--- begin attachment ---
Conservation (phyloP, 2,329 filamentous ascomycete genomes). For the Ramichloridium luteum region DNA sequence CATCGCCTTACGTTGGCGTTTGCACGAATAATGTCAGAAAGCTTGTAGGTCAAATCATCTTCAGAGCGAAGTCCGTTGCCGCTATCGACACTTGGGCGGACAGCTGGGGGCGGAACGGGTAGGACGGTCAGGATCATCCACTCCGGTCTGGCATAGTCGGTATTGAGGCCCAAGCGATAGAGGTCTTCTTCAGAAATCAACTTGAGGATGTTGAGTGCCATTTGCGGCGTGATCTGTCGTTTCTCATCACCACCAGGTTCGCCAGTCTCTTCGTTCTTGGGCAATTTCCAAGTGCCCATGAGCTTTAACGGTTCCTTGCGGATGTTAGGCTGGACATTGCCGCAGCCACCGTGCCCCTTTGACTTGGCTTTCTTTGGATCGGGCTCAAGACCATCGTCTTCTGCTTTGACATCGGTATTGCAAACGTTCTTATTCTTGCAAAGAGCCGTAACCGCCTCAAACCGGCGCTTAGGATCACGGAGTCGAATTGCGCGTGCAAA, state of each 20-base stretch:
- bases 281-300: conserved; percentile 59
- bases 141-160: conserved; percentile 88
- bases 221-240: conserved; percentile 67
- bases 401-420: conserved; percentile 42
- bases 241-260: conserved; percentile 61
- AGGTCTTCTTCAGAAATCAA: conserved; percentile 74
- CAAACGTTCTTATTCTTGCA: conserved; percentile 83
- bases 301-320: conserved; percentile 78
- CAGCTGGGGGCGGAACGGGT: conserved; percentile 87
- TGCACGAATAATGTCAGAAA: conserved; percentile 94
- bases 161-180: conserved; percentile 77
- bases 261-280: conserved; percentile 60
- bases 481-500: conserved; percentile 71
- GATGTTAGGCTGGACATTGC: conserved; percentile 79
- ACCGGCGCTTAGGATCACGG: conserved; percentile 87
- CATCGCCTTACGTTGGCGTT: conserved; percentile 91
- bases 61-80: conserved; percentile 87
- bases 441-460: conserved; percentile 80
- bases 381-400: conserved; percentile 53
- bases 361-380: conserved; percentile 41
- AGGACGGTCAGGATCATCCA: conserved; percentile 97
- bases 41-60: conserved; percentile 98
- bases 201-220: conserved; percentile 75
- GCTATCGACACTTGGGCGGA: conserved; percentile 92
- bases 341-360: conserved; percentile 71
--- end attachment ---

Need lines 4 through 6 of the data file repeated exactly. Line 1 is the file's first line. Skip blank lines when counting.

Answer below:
- bases 221-240: conserved; percentile 67
- bases 401-420: conserved; percentile 42
- bases 241-260: conserved; percentile 61